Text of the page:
Skip to comments.Does a Man Ever Truly Stop Loving His Ex-Wife?
Posted on 07/06/2012 8:04:05 PM PDT by nickcarraway
SANDRA HOWARD asks the question that unsettles every woman whose husband is divorced
Years after their divorce, Frank Sinatra and Ava Gardner remained deeply in love. I saw for myself how abiding their mutual affection was when, one evening, more than a decade after they had separated, I joined them for supper.
Frank and Ava, the great crooner and the Hollywood star, were dining quietly in an unassuming New York restaurant and my first husband, jazz pianist Robin Douglas-Home, and I had been invited, too.
Frank and Robin had forged a friendship over a biography he had been writing of Sinatra. I was modelling for the Eileen Ford agency in New York at the time. It was 1962, a full five years after Frank and Ava had divorced when the four of us enjoyed that modest meal together. Yet what endures in my memory is the palpable chemistry that still existed between the singer and the actress.
Although he was married four times, Franks one great love remained Ava, and vice versa. I recall how they sat close together on a bench seat in that restaurant all evening, his arm draped around her shoulder, a proprietorial smile of pride on his face.
She was sinuous and elegant in a classic black dress: Frank once said she had the easy grace of a tigress. Although their marriage had been volatile, their love for each other never faltered. Ava, in fact, never married again. But Frank did: twice more in fact, and I have often wondered whether Avas successor, the waif-like actress Mia Farrow, felt undermined by the potent attraction Ol Blue Eyes felt for her beautiful predecessor.
(Excerpt) Read more at dailymail.co.uk ...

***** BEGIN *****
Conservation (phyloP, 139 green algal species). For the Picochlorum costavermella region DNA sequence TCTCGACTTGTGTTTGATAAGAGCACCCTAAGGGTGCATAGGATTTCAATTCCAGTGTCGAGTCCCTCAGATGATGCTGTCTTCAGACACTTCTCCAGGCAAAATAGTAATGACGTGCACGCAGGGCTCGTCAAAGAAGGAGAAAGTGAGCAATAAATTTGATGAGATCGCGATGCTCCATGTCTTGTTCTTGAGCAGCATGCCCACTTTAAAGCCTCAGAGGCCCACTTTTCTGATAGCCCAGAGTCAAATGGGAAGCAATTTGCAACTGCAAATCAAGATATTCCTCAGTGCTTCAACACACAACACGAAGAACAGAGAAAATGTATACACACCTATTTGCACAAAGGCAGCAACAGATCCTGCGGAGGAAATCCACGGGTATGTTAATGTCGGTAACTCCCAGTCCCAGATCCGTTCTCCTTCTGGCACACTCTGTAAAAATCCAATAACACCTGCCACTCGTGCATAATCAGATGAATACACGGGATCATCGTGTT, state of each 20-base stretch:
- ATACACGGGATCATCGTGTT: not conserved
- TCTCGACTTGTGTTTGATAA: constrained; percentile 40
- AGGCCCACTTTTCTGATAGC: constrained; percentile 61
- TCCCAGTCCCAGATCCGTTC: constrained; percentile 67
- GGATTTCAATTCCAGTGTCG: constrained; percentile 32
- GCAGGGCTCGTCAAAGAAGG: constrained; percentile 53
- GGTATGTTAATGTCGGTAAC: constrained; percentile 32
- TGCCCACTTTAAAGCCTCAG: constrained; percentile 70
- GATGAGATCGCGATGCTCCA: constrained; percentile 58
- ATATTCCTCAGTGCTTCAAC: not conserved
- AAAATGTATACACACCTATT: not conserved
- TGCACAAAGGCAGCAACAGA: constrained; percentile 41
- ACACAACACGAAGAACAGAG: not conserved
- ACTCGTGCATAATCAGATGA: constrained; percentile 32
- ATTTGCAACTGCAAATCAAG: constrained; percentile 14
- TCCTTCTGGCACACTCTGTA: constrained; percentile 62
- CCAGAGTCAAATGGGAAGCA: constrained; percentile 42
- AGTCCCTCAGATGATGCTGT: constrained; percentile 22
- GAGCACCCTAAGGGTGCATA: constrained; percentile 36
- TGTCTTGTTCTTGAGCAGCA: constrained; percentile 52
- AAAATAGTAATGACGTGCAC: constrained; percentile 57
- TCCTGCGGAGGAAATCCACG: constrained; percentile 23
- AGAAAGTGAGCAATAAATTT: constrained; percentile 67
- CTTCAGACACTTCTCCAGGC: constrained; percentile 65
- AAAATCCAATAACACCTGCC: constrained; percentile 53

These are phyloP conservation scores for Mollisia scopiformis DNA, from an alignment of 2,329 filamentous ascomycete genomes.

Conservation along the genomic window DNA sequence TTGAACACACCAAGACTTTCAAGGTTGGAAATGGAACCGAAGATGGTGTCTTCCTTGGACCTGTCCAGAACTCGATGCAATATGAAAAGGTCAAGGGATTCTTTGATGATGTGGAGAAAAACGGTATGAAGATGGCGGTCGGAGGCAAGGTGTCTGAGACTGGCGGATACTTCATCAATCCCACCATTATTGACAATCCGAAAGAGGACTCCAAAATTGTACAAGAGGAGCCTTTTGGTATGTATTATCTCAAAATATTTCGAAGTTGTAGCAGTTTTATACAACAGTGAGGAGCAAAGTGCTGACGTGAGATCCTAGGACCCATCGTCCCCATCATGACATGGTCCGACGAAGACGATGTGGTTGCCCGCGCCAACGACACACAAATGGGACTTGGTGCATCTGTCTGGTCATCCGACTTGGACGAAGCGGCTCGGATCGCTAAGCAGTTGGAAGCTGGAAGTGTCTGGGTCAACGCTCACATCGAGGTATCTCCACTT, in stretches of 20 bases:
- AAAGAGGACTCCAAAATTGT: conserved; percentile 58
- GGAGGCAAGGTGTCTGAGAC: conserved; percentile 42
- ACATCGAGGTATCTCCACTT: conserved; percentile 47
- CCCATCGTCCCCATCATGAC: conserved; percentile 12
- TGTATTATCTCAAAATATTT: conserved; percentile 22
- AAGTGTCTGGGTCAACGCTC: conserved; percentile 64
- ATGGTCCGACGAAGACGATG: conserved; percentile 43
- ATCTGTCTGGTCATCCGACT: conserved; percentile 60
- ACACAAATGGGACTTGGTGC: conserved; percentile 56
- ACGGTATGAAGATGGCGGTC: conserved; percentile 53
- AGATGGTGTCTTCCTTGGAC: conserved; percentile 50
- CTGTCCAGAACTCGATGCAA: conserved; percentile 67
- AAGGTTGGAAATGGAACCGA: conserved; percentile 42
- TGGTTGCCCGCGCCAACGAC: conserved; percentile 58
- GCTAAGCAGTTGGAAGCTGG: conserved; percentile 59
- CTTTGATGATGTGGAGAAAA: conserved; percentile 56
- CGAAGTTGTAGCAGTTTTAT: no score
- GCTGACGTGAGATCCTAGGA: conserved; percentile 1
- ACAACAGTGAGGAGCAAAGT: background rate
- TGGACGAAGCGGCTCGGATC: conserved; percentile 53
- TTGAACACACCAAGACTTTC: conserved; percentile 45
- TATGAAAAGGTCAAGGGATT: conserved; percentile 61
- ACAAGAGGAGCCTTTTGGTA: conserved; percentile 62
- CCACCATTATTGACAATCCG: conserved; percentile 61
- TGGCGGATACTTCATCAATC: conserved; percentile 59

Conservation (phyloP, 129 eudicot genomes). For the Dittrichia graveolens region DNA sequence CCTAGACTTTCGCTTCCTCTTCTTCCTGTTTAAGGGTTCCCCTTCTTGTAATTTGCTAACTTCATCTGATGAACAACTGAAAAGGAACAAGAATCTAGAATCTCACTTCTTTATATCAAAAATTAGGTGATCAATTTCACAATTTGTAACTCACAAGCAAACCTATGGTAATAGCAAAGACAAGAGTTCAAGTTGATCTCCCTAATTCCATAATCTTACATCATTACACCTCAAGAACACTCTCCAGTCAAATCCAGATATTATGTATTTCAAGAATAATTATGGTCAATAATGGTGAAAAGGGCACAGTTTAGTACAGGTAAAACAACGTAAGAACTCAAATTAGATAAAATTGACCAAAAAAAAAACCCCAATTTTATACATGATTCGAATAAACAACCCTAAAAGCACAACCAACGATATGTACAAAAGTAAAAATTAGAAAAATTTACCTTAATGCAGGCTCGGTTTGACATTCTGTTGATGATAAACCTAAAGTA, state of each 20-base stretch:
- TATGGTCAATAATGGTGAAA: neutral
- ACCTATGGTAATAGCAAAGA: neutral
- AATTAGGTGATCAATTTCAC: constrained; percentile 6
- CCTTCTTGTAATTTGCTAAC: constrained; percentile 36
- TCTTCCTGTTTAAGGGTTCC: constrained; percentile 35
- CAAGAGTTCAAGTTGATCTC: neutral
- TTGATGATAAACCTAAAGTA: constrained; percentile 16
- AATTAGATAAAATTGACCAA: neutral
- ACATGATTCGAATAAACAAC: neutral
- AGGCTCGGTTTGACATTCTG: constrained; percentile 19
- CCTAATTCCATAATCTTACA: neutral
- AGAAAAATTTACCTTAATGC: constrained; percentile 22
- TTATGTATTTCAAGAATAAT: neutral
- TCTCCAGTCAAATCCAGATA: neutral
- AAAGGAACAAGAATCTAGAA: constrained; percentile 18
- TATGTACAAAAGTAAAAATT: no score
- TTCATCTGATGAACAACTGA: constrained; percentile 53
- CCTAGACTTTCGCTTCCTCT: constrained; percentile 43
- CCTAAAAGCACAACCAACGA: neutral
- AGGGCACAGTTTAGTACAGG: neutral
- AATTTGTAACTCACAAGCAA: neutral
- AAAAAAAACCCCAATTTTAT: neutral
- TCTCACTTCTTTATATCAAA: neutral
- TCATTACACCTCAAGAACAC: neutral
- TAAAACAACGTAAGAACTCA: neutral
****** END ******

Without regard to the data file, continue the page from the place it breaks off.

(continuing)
Nope, never stopped loving her...I just can’t get over all the betrayals. ALL the betrayals.
That’s what I have witnessed, a lot. Sometimes there is really poison but often it is a dark phase of life that would pass if people stayed true to their love or a fling that soon fizzles out but too late.
People get unrealistic expectations and think the grass is greener only to find out it was an illusion. Security comes from family ties and love.
Some people think too much
Wow, sounds like you two were soul mates. This does happen and it happened to you. A man or woman really only has room for one true love at any one time. Men are monogamous however and can have one true love and the others, physical play things. A good man commits and stays with just one woman out of sense of duty, but that’s not instinctive.
I knew an attorney years ago who had been married a few times and told me he was never getting married again; he would just find a bitch he hated every three years and buy her a house...
I don’t want to get too personal, redangus... but does your current wife know of your feelings and the letter? If she does... she must adore you. Not all women would be quite understanding of that particular situation. IMHO
"My first wife died. My second wife ... wouldn't
Having been a second wife twice over, it is a huge relief to me that my present husband, Michael Howard to whom I have been happily wed for 37 years had never before been married.
Mr. Howard is quite a gambler!
For me the answer is no but my case is a little different. My first wife was murdered right before she was to have our first child 45 years ago in Louisville, KY. Right now I am on my fifth marriage and it is more for convenience than anything else. The two songs I relate to most are Bob Seger’s “Against the Wind” and Meatloaf’s “Two Out of Three Ain’t Bad”
My first wife is the only woman I ever loved or wanted to love. Everything since has just been grating noise. I haven’t seen her in 30 years but we speak and write frequently. She’s my best friend and I can’t imagine life without her.
You could say the same thing about ‘puppy love’ and ‘first love’
Get over it already...lol
(spoken as the second wife :>)... 29 years
“My first wife was murdered right before she was to have our first child 45 years ago in Louisville, KY.”
Gees, Louise. I am so sorry.
The great love of my life was an unconscious choleric and the 24 years we spent together could best be described as a power struggle. But I continue to love her unquestionably. What is sad is how many times a divorce tends to awaken and rectify many character flaws, yet the spouses will not 'take another look' at the 'improved other'. It's all very Jungian don'tchaknow.
“It is often the case that we men are in love with the projection we have made upon a gal who caught our fancy.”
That was my take too. They can continue to love the idealized “vision” of their ex, when reality is very different.
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